Local News

Family remains bitter year after Durham teen's death in police custody

Posted November 19, 2014

Jesus Huerta (Photo courtesy of the Huerta family)

— On the anniversary of a Durham teen's death in police custody, his sister said Wednesday that the family continues to seek answers and blames the Durham Police Department for his death.

"If they would have done their job right, no matter what the circumstances were, he would still be alive," Evelin Huerta said in a statement released by the family's attorney.

Jesus Huerta was picked up in the early hours of Nov. 19, 2013, on an outstanding misdemeanor trespassing warrant. As the 17-year-old was being taken to police headquarters, he shot himself in the head while sitting in the back of a patrol car with his hands cuffed behind his back, police have said.

Investigations by the State Bureau of Investigation and the Durham Police Department determined that Officer Samuel Duncan failed to properly search Huerta before placing him in the patrol car, so he missed a .45-caliber semiautomatic handgun in the teen's possession. Duncan was suspended without pay for 40 hours for violating policies regarding transporting prisoners.

"To this day, we still grieve his death like it was yesterday," Evelin Huerta said. "As a family, we still don't accept the way our loved one left our side.

"The only one that could tell us what really happened is no longer with us," she continued. "Blame the dead for since they can no longer speak or defend themselves."

Jesus Huerta's death sparked a series of protests, some of which turned violent, as his family and others demanded more information about what happened the night he died.

The Durham Police Department has since started providing the city manager a report about any officer-involved shooting within five business days.

The case also led to all Durham police officers being required to complete a two-hour update course on conducting searches, and in-car video cameras now activate 30 seconds after an officer starts the engine of a patrol car.

Duncan’s interaction with Huerta was not recorded because the in-car cameras turn off when a patrol car is idle for more than 50 minutes, and Duncan failed to turn his car's camera back on.

The Huerta family said they plan to remember the teen privately on Wednesday.

They have asked Durham officials to approve a permanent memorial to Jesus Huerta at Durham Police Department headquarters. City Council members are expected to address the memorials policy at a Thursday work session.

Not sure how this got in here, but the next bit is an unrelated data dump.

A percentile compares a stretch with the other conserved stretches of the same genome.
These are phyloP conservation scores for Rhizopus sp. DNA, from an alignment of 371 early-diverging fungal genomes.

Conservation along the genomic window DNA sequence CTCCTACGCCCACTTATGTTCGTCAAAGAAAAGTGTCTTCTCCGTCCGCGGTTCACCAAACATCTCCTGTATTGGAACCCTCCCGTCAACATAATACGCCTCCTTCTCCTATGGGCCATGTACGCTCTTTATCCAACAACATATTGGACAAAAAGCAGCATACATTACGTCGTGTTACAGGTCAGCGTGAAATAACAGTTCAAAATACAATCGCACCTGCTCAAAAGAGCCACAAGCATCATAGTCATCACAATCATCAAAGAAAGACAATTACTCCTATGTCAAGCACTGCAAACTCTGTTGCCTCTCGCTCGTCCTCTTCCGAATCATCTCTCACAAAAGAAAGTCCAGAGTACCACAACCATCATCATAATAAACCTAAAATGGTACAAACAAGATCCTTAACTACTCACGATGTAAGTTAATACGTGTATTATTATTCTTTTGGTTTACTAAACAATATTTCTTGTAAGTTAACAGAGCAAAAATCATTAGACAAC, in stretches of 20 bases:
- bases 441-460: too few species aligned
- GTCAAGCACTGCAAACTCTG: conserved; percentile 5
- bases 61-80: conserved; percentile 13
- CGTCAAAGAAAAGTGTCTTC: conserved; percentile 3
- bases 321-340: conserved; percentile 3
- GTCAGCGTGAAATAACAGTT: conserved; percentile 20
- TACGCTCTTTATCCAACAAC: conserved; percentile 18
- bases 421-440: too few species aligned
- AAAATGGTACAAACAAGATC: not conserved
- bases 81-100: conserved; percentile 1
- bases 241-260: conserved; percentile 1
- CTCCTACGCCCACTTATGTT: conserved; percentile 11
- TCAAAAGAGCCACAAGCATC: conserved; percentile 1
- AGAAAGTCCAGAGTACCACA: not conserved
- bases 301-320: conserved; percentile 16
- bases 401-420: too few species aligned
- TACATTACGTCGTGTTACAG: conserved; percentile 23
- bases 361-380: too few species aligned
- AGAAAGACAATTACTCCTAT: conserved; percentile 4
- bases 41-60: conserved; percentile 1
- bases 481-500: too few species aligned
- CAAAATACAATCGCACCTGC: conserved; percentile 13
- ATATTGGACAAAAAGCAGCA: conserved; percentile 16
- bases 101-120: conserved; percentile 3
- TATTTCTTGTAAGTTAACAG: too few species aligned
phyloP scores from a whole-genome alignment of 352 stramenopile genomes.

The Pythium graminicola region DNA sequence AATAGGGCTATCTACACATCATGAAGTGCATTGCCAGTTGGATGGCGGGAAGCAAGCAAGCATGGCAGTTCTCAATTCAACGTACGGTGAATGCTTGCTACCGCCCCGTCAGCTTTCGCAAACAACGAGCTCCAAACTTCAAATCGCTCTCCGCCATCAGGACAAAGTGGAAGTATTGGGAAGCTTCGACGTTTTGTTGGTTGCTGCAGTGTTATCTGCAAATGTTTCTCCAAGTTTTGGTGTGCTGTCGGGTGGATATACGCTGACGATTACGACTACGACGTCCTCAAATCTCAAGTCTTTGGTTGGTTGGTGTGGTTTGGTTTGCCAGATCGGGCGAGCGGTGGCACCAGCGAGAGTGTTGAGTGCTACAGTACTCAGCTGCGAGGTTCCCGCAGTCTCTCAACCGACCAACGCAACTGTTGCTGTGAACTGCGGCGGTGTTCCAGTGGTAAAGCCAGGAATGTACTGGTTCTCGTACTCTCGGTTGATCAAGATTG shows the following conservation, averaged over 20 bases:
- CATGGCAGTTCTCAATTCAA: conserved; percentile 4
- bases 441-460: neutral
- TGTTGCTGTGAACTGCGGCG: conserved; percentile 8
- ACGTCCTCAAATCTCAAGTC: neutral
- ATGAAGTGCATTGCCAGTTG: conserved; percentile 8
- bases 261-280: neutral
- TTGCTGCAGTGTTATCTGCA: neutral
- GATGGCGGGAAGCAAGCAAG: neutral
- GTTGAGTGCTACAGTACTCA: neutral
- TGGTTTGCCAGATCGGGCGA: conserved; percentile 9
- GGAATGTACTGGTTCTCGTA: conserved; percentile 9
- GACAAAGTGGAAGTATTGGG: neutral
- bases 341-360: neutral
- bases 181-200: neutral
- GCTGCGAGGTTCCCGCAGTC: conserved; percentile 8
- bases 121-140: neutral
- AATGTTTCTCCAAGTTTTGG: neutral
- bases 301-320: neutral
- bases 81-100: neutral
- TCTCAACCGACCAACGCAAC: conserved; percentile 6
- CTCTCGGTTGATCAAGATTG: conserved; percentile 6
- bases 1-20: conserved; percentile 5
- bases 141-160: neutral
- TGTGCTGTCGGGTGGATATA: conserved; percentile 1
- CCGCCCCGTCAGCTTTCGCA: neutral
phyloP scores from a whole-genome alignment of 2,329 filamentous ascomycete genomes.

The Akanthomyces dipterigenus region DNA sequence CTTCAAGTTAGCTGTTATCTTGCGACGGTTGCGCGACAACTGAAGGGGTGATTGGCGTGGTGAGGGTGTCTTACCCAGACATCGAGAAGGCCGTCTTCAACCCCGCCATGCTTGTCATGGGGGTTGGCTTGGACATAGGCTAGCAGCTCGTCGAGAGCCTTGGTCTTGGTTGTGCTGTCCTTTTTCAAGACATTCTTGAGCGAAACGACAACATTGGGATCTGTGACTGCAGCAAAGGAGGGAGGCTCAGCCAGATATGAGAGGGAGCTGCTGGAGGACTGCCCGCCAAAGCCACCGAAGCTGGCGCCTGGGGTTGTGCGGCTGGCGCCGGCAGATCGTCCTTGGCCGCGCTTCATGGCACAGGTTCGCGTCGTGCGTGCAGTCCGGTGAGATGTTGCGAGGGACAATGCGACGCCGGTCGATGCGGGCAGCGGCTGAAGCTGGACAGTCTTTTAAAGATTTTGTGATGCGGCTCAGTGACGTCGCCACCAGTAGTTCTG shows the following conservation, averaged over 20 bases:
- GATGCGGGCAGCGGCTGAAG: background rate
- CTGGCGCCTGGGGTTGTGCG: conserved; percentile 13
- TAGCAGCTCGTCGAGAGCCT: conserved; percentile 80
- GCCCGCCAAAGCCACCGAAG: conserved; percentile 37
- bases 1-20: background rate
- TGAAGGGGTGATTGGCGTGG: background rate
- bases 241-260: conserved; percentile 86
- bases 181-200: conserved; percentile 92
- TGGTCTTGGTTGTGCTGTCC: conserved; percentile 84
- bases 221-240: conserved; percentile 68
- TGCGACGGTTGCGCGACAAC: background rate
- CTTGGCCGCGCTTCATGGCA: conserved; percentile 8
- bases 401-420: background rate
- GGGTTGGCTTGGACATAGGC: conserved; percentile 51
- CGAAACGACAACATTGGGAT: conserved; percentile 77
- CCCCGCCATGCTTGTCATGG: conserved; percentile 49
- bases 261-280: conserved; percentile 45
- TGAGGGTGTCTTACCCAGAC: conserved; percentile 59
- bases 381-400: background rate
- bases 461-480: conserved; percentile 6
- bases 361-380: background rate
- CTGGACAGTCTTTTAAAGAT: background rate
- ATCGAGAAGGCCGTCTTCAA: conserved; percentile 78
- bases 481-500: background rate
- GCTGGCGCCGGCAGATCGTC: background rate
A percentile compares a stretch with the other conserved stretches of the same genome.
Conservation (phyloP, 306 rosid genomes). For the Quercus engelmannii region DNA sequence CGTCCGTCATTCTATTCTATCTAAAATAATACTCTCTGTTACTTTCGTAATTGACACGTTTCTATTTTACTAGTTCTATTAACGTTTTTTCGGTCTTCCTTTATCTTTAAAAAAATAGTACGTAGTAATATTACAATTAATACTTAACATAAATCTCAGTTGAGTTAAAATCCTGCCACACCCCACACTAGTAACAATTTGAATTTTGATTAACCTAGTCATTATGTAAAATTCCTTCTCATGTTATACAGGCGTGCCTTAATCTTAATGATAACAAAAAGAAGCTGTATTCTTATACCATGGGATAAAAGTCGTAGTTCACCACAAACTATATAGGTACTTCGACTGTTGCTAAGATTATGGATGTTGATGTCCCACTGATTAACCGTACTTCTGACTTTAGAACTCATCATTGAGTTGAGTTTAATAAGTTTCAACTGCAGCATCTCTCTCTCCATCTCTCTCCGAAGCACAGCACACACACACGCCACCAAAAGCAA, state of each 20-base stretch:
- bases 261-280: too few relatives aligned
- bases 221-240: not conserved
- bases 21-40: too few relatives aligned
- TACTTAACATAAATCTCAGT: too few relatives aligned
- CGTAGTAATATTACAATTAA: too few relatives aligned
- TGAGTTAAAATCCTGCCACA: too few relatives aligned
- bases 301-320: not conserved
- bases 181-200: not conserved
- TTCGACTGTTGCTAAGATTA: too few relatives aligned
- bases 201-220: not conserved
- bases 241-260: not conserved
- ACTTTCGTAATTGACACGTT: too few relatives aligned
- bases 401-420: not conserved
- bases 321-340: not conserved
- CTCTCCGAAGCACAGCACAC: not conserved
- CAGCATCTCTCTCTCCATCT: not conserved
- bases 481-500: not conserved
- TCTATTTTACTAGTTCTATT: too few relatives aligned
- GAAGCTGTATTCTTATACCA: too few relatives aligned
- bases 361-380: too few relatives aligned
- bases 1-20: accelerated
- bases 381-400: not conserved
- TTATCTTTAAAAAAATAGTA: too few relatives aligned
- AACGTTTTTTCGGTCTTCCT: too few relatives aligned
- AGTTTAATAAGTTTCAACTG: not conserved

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  • Karen Orndorff Nov 20, 2014
    user avatar

    The innocent child had a gun, are you kidding? Memorial??

  • ncprr1 Nov 20, 2014

    The officer might bear a small portion of the blame, but there is plenty of it left to spread around, including to the family.

  • busyb97 Nov 20, 2014

    Stopping trying to pass blame, There are alot of people ultimately responsible for the events, and the officer is at the bottom of that list.

  • Denise Martin Nov 20, 2014
    user avatar

    The last paragraph of this article is absolutely ridiculous. A memorial? Are you kidding. Well while they're at it why not put a memorial to Hitler.

  • Denise Martin Nov 20, 2014
    user avatar

    I suppose 15 minutes weren't enough for them to be famous.

    Seriously, get over it. Yeah, that's cold but being PC is not in my nature. It seems like these days everyone is so self centered and they think the world revolves around them. It's always someone elses fault. 99% of the time these "perfect" teen is the exact opposite.

  • Setnitst8 Nov 20, 2014

    View quoted thread

    I know, this PC world kills me. He was a bad apple. He had the gun! He could have said, "hey officer, you missed the gun I have and I don't want it to go off accidentally". Did he do that, nope. How about some personal responsibility these days, gosh... It's always got to be someone elses fault right.

  • 68_dodge_polara Nov 20, 2014

    The author of this article seems to have forgotten that this "child" was breaking in homes while armed. Anyone in the Durham area can count them selves as lucky that they didn't come home to find him in their house. A memorial? For what, a hero? Some people have entirely gone off the deep end in the pursuit of political correctness. If this family is still looking to blame someone they don't need to go any further than the closest mirror. Where were they when he was ransacking other people's homes, while armed?

  • Fx432 Nov 19, 2014

    Everyone else's fault but his own.

  • jackaroe123 Nov 19, 2014

    A family has every right to be bitter, suspicious, and distraught a year after their child officially shot himself despite having been frisked and having his hands cuffed behind his back. It doesn't mean they're right about what factually happened to their child, but their feelings are completely understandable to anyone w/ half a heart.

  • USMC Vet Nov 19, 2014

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